To celebrate the 150th Open, Prestwick Golf Club has revived the original 12-hole course that held the first Open Championship 162 years ago. The resurrected layout will be in play for just two weeks during October to mark the moment the Open Championship commenced in 1860.
Based on historical records and detailed maps, the club has recreated the ancient course by reinstating five greens and creating special teeing areas to replicate the routing originally created by Old Tom Morris. Some areas of long grasses have been tempered to facilitate play and specially commissioned wicker flag poles – originally used by the club following its formation in 1851 – will be in situ to complete the look.
The club, which is often referred to as the Birthplace of The Open, hosted the tournament 24 times. The first was contested by eight Scottish professionals and consisted of three rounds of the famed 12-hole course. Willie Park from Musselburgh prevailed beating his rival Old Tom Morris by two shots. The events on that October day lay the foundations for the grandest Major in golf and a sporting spectacle that generates over £100 million in local economic benefits.
“The club is extremely proud of its association with The Open,” explained Ken Goodwin, Secretary of Prestwick Golf Club. “This is where the magic of The Open began one fateful October day in 1860. There had to be a first, and it happened here at Prestwick. To commemorate this historic milestone, it was decided the club should bring back the original routing for a limited time.”
Although this isn’t the first time the club has reinstated the inaugural Open course, it is the most detailed and extensive project of its kind ever undertaken. “Part of the Prestwick experience is walking through history,” says Goodwin. “In the past, the club has endeavoured to bring back the original on only a handful of occasions. This year, however, to mark the 150th, the club was fortunate to have the necessary equipment required to deliver the 12-hole course to a much higher degree of accuracy than ever before. Together with the wicker basket flags, this has been the most thorough revisit and certainly the most eagerly anticipated.”
As well as the heritage surrounding the antique course, the revised layout also forms a remarkable collection of holes that defy logic. Blind tee shots, double greens, crossing fairways and enormous undulations add up to a course quite unlike anything that would be permitted today. Add in the fine links turf and Ayrshire breeze for which Prestwick is famed and the original Open course is as much a conundrum as it is a piece of sporting antiquity.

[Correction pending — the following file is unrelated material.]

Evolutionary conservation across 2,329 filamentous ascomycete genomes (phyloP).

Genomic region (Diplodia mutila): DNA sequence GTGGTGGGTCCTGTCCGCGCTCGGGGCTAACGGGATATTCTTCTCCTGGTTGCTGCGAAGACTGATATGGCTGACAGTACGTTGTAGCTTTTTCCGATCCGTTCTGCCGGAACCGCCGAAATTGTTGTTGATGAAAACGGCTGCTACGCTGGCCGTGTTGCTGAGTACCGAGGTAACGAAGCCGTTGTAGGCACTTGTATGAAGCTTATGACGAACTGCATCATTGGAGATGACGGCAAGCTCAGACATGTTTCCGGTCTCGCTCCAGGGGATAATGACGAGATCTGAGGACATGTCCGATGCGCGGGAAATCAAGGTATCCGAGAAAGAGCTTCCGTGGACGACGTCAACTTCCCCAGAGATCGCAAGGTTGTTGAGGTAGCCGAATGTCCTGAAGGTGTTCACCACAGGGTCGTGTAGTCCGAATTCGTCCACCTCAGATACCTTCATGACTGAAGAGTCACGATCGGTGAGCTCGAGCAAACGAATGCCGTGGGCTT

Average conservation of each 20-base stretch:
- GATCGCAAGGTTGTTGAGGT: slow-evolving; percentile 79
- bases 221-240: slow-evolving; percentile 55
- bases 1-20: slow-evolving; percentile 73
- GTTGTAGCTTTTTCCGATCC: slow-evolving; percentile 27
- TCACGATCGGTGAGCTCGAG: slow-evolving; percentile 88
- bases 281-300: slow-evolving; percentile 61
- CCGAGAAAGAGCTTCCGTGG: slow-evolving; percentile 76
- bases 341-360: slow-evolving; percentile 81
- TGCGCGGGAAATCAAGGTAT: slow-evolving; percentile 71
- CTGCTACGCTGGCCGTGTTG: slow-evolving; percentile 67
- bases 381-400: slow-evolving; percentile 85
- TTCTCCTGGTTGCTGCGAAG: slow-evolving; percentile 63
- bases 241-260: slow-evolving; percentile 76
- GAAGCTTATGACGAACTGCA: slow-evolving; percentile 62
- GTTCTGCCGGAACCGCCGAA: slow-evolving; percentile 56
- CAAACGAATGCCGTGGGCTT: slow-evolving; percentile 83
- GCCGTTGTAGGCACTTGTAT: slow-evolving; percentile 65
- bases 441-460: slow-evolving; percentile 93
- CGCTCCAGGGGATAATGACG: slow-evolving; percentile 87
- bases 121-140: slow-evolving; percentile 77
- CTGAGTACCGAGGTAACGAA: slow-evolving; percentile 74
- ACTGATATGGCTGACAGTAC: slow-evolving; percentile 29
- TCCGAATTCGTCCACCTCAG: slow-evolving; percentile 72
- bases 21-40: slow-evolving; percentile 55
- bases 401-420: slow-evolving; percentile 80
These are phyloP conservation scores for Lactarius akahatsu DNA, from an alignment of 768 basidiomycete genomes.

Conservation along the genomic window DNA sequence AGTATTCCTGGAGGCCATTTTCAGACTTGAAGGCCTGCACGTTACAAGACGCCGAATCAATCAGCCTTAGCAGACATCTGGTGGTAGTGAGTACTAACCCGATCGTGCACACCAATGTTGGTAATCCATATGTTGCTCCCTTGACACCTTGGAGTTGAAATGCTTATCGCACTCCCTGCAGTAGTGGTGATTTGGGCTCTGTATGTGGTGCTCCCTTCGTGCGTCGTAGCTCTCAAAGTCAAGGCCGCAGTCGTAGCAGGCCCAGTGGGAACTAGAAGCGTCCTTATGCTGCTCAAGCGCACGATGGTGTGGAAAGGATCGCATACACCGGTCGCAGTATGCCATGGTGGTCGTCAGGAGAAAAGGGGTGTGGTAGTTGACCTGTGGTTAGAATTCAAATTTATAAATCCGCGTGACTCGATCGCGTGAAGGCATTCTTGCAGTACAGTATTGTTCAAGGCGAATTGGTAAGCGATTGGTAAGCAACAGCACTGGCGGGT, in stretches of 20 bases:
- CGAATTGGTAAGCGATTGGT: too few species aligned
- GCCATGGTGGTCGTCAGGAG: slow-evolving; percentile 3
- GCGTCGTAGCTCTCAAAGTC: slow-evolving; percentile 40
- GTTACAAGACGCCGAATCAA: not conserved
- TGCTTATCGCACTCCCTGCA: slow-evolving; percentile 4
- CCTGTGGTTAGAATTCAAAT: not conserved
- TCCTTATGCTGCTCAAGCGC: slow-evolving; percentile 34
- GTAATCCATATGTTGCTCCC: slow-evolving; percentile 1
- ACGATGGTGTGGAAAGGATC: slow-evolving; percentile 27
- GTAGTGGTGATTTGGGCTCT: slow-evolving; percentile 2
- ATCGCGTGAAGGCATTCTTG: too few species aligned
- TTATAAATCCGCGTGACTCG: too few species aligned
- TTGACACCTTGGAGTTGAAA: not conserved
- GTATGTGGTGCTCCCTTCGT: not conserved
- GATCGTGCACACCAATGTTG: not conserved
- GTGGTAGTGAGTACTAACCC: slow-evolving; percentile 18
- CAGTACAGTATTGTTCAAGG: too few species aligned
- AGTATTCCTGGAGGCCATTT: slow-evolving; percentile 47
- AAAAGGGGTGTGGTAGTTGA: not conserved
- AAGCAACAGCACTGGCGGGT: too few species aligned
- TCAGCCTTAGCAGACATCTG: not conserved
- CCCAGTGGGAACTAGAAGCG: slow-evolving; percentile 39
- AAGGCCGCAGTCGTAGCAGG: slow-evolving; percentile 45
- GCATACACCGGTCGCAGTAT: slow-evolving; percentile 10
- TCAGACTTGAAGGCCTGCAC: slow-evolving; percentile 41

For golf course photographer Mark Alexander, who was commissioned by the club to create a gallery of images of the historic course, the layout’s idiosyncrasies were as compelling as they were challenging to shoot.
“I have photographed Prestwick before, but this was completely different,” noted Alexander. “Although I was working on the same stretch of Ayrshire coastline in that amazing west coast light, it might as well have been an entirely new course. For instance, working out the green positions and the direction from which each would be played was tricky, but it also opened up new angles that just aren’t relevant on the current layout. It was exhilarating and demanding all at the same time.”
In 2014, Alexander became the first professional photographer to be commissioned by Prestwick Golf Club to capture the spirit of the historic links. For this year’s special commemoratory event, the club once again called on the award-winning specialist.
“When Mark photographed the course back in 2014, that was the first and only time the club specifically commissioned photography of the course,” explained Goodwin, “With the reintroduction of the 12-hole layout, we wanted to record the occasion and so we asked Mark back, which he has done to great effect.”
With only a few remaining places left for the public to play Prestwick in its original form on 18–19 October, this special event is expected to be a sold-out affair. The advice for those interested in journeying back to the origins of The Open is to contact the club directly.
There are few golfing venues more revered than Prestwick Golf Club. After all, Old Tom’s unique 12-hole design was so successful it hosted the first Open Championship within 10 years of its completion. The last Open Championship at Prestwick was held 65 years later in 1925. Ninety seven years on, it became the starting point for an epic 150-mile fundraising march for Prostate Cancer UK completed by Rick Shiels, one of the world’s most watched golf social media stars.